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  5. Indeed Guy - the old Golden Rule never fails.
    vcc3 - I think you're actually restating what I said (or meant). The fact that women had to put up with it meant that it was within the bounds of the (by default) acceptable at the time. I didn't mean 'acceptable' to carry any positive connotation, and for myself I've always deplored sexual harassment at a pretty uniform level over the decades. Never committed it, have been a victim of it.

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    1. I'm glad that's what you meant, anyway!

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  6. Reading Ferguson - and your apposite piece Nige - forced me to think back across the decades to a time when, I suppose, my own 'deportment' was formed, in the so-called 'Swinging Sixties' which, I need hardly add, were not swinging particularly vigorously in my drab Midlands city.
    Getting off your arse when a woman enters the room, walking on the outside of the pavement (with ne'er a hackney cab in sight), opening doors, eating with your mouth closed, looking people in the eye...the list is seemingly endless. But I don't remember anything being drummed into us, mainly because everybody (almost) in one's circle was behaving in the same way, without giving it much thought.
    Perhaps it was the collective of parents, school teachers, sunday-school teachers, local policemen on the beat...all promoting the same message, that wove all these threads into a fabric that appeared, even to spotty teenagers, to be as normal as squeezing a pimple, or eating in a 'dining room'.

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  7. Absolutely, Mm - that's how manners work, or rather worked...

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  8. It's a matter of bodily autonomy. Making sexual harassment/assault a question of "manners" is trivializing, and worse still, ignores the abuse that takes place outside of public view (which is most of it, and often the most severe).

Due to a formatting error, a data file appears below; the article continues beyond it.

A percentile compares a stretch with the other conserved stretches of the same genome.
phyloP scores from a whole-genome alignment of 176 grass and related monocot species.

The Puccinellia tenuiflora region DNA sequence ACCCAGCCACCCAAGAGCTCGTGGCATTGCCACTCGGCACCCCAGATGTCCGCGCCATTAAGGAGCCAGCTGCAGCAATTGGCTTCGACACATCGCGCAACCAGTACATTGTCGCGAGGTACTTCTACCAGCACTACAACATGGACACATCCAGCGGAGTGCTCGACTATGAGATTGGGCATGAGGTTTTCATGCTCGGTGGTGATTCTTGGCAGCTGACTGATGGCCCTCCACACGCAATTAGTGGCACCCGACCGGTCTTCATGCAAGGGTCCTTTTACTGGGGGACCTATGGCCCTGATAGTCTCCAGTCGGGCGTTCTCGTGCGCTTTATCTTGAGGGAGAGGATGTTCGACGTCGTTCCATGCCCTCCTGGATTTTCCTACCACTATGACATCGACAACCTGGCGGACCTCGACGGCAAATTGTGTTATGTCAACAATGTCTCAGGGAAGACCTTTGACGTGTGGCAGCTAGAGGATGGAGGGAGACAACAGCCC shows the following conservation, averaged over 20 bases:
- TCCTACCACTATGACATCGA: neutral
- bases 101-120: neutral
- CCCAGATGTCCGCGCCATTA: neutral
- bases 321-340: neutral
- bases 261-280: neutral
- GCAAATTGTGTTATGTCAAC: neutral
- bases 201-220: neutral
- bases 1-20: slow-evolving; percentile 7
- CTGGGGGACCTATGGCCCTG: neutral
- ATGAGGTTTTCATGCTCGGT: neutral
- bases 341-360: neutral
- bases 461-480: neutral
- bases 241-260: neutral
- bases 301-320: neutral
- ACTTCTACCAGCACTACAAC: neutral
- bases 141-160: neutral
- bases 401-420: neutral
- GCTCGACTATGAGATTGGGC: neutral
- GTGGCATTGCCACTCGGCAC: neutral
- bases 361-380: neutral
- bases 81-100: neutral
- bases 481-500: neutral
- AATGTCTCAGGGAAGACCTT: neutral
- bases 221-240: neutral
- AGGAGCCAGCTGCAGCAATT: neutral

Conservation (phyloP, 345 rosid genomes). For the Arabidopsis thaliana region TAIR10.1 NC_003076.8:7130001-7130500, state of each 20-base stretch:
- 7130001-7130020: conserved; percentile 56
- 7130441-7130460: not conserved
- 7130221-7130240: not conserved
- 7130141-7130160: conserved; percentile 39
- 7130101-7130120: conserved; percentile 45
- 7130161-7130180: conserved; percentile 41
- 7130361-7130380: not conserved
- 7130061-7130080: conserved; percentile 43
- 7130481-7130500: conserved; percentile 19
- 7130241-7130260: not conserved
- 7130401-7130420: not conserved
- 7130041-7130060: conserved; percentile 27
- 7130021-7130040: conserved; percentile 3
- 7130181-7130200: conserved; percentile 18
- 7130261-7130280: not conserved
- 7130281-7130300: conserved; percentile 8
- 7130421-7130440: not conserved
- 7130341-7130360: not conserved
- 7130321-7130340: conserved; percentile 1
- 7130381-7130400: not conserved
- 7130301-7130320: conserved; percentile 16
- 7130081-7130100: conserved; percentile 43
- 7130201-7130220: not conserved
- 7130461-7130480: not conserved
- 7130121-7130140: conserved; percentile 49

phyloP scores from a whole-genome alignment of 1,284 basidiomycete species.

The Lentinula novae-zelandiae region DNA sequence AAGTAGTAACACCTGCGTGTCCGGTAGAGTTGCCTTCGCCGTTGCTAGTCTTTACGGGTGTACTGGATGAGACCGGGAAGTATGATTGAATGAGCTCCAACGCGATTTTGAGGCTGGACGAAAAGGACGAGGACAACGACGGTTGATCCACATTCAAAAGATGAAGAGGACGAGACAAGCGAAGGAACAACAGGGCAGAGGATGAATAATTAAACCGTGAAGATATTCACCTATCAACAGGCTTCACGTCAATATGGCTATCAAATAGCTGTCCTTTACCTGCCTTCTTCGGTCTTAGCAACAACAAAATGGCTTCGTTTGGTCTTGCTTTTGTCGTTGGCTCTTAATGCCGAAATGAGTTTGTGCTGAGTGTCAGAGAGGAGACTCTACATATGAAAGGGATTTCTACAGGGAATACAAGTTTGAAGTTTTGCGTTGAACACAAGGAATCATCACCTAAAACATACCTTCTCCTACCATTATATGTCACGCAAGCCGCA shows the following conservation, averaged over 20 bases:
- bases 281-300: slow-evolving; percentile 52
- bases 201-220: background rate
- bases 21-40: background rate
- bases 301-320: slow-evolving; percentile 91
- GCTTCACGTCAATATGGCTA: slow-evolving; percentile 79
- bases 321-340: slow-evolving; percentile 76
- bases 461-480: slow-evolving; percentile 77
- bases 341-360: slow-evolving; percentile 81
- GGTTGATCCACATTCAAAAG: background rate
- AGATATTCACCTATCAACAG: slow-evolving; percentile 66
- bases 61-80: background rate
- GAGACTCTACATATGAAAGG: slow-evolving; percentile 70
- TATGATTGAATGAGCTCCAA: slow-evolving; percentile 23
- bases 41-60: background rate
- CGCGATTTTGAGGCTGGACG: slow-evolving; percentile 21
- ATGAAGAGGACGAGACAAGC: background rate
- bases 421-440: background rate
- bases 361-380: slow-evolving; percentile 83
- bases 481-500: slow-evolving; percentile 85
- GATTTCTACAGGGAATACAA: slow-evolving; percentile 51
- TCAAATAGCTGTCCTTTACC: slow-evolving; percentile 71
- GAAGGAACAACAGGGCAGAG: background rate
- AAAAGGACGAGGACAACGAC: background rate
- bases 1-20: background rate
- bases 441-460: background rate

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  9. The topic is so vexed, but I think women do have to be careful not to set ourselves up as helpless, when we are not. We are far from being entirely weak and passive - mere victims having things done to us - and it has taken quite a lot of effort and time to reach a point where we are recognised as more or less equal in most ways, not feeble and fragile and in need of looking after, like dolls. Helen Garner is good on this in her book The First Stone.

    Of course, there are things that ought not to be done, and any time someone who is in power makes advances to someone who depends on that person for their livelihood or advancement, unless the person in power knows pretty certainly that their advances are welcome, things become very awkward for the person not in power, whether male or female. Leaving such unbalanced situations aside, however, the rising outrage about how women have been/are treated more generally by men is dangerous. As an example, the Australian actor Geoffrey Rush has just resigned from a position in the arts because an anonymous person has complained to the Sydney Theatre Company that two or three years ago Rush did something to this person that the person considered "inappropriate", although the person does not want Rush or anyone else to know their identity nor the nature of what it was Rush was supposed to have done. How can this be right? Imagine what the world might be like if this began to happen often. Anonymous denouncements, blimey.

    This is not to diminish true violence against women, particularly when it is partly increased by an inadequate understanding by courts of an individual's potential to indulge in it:

    https://en.wikipedia.org/wiki/Death_of_Jill_Meagher